PRGame: machineType: wpc numBalls: 6 PRFlippers: - flipperLwR - flipperLwL PRBumpers: - slingL PRSwitches: flipperLwR: number: SF2 flipperLwL: number: SF4 leftRampToLock: number: S63 type: 'NC' PRCoils: flipperLwRMain: number: FLRM PRLamps: perp1W: number: L11 perp1R: number: L12
System configuration files contain values common to all games, and values specific to the system being developed on, such as file paths. The configuration file is managed by the procgame.config module; you can retrieve values from the configuration using value_for_key_path().
The configuration file is located at ~/.pyprocgame/config.yaml. Note that the tilde (~) is a UNIX convention meaning the user’s home directory.
On Windows it can be tricky to determine your home directory. Luckily pyprocgame prints out the full path that it expects to find the config.yaml file at. Make sure that the path that pyprocgame prints matches where you placed your configuration file.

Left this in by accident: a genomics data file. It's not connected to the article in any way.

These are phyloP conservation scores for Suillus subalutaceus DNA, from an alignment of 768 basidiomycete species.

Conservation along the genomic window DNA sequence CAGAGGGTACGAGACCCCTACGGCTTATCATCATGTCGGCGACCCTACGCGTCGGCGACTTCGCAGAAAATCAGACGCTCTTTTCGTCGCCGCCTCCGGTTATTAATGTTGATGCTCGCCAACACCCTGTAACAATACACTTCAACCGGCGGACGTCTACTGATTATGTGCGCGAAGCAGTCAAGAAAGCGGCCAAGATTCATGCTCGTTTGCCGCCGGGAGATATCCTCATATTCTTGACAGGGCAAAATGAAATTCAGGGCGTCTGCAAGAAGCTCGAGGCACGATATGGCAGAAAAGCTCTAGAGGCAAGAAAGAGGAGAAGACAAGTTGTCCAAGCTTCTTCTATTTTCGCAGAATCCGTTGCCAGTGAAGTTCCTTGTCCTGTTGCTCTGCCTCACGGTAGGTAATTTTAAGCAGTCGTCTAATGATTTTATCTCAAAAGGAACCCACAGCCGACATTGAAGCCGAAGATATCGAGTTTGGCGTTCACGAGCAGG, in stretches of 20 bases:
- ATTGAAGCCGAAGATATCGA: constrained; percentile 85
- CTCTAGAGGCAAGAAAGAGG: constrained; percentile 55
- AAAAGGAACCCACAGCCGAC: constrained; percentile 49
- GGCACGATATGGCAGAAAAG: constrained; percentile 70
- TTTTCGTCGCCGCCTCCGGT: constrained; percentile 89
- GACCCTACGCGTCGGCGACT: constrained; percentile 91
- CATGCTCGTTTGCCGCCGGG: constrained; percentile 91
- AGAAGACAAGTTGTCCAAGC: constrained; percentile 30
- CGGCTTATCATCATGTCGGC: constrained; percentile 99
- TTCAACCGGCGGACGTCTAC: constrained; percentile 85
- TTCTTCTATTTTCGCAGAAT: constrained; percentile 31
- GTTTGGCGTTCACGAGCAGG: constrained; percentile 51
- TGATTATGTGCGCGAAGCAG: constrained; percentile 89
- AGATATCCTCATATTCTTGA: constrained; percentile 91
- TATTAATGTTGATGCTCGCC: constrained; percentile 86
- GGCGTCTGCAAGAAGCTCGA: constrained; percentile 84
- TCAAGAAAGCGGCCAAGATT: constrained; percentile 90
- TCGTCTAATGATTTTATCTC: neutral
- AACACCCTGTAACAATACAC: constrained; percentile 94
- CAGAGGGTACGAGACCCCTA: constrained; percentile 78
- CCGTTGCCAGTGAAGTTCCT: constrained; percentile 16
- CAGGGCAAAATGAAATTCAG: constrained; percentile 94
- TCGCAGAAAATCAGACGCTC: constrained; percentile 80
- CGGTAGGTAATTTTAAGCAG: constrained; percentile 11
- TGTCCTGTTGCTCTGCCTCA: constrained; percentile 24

If you encounter difficulty creating a .pyprocgame directory in Windows, try using the command print: mkdir .pyprocgame. Yes, that’s “dot-pyprocgame”. Dot-files and dot-folders are common in UNIX-like systems. By default they are not shown in directory listings.
When creating your config.yaml file, be sure that its actual extension is .yaml, not .txt. Some components of Windows like to add a .txt extension when you are not expecting it.
An example config.yaml file follows:
font_path: - ~/Projects/PROC/shared/dmd - ~/Projects/PROC/my_fonts config_path: - ~/Projects/PROC/shared/config
font_path is used by font_named(), while config_path is used by config_named().
There are a lot of different ways one could run a DMD with pyprocgame, but here we’re going to talk about the recommended approach, which is well-integrated with the mode queue system. Let’s talk about how the P-ROC hardware works first. The P-ROC board provides a three hardware frame buffers, displaying them in order as new frames are provided by the software. This helps keep the display smooth to avoid hiccups caused by operating system scheduling variances. Much like a switch event, P-ROC sends a DMD event when it’s ready to display another frame. So if we send the next frame whenever we see this event, we can keep P-ROC’s frame buffers full and maintain smooth, skipless video.
The DisplayController class makes this pretty easy. Here’s how we incorporate it into our GameController subclass: